Before the Lynx played Los Angeles on Sunday, coach Cheryl Reeve noted that WNBA games are often decided in the final five minutes. And lately, her team had been stumbling over its own feet, losing three of its past four games by five or fewer points.
"Those could be wins," Reeve said. "We're trying to get there. (It's) navigating that space. Who's going to step up, and who's going to do what?"
Several players answered the call Sunday in a 91-86 victory at Target Center, overpowering the Sparks with an incredible rally over the final 3 minutes, 38 seconds. The Lynx used a 17-0 run to roar back from an 11-point deficit, closing out a nostalgic anniversary weekend with their first home victory of the season.
On the night the team retired the No. 34 jersey of former center Sylvia Fowles, the current roster got the party started early. The Lynx trailed 83-72 when Rachel Banham hit a three-pointer to start the late dash.
Bridget Carleton made a three for an 84-83 lead with 1:10 to go, then after a Napheesa Collier steal, Carleton canned another three from deep in the corner to push the margin to four points. Collier led the Lynx with 24 points and added six assists, nine rebounds and three steals.
The Lynx (2-7) hit all eight of their free throws during the rally, finishing the game 24 of 25 from the line.
"We refused to lose," said guard Tiffany Mitchell, who scored six of her 17 points in the fourth quarter. "We came together, and it was like, 'We can't let this one slip away.'
"Our huddles were a lot tighter. We were looking each other right in the eyes. We felt that connection."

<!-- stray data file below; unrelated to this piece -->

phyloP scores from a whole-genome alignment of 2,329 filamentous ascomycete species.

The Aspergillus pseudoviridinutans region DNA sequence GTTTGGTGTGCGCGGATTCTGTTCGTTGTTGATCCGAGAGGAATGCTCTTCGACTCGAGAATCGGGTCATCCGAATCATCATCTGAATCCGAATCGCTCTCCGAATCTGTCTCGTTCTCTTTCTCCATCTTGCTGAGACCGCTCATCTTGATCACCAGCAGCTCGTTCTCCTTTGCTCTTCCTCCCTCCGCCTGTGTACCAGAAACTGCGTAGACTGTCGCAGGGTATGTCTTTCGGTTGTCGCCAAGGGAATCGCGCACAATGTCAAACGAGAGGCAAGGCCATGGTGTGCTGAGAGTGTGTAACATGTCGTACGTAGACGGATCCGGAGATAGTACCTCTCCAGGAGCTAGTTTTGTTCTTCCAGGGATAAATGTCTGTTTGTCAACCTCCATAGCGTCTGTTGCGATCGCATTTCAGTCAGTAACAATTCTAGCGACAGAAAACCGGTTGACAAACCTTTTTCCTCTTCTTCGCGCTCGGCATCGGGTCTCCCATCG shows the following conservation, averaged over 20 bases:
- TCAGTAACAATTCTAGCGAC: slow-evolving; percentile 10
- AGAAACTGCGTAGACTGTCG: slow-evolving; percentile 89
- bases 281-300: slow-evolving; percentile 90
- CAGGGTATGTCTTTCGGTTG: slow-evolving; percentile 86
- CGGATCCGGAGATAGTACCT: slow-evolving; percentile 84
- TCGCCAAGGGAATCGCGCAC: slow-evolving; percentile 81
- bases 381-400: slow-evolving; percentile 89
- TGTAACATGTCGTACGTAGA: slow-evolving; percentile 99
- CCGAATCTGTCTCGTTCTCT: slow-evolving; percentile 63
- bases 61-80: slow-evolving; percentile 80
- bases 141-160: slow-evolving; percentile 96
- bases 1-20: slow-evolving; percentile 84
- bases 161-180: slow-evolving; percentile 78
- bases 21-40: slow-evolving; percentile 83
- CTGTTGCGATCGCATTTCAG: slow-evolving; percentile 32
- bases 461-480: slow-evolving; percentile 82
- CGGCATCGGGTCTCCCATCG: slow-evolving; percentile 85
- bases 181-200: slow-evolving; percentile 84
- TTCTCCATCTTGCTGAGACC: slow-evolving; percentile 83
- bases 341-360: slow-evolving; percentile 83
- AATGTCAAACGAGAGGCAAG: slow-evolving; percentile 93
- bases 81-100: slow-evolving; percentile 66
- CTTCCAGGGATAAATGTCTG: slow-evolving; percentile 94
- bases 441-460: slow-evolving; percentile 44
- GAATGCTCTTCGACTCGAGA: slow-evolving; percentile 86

Reeve noted before the game that the Lynx were not communicating well on the court, leading to problems that sabotaged several of those close games. Sometimes, she said, the team lacked leadership, with no one stepping forward to guide it through those tense moments. Sometimes, the Lynx were just plain sloppy, making unforced mistakes that led to unhappy endings.
Those issues did not disappear altogether on Sunday. But this time, the Lynx subdued them when the game was on the line.
They were determined early, forging a nine-point lead in the first quarter. But the Sparks pushed back, outscoring the Lynx 11-4 over the final 2:58 to trim the Lynx lead to 22-20. The Lynx faltered again in the final minutes of the second quarter, losing a six-point lead and failing to get a shot off on the last possession to end the half in a 43-43 tie.
Things got worse in the third quarter. A 51-46 Lynx lead dissolved in a rash of mistakes during a 12-2 Los Angeles run, giving the Sparks their biggest lead of the game at five points. After the Lynx again failed to get a shot on the final possession, Los Angeles rode a 13-2 spurt in the fourth quarter to lead by 11.
"Defensively, we let the game get away from us in the fourth," Reeve said. "We kind of lost our way a little bit, then obviously, we found our way back."
Reeve said Collier spoke up forcefully during a timeout with 3:36 left, telling her team there was still time to finish strong. The Sparks committed four turnovers to aid the Lynx comeback, but the Lynx also made their own luck with sharp long-range shooting and by making all 12 of their free throws in the fourth quarter. The Lynx outscored the Sparks 19-3 over the final 3:38.
"We like how this feels," Mitchell said. "There are smiles, and everyone's happy. We don't want this to go away.''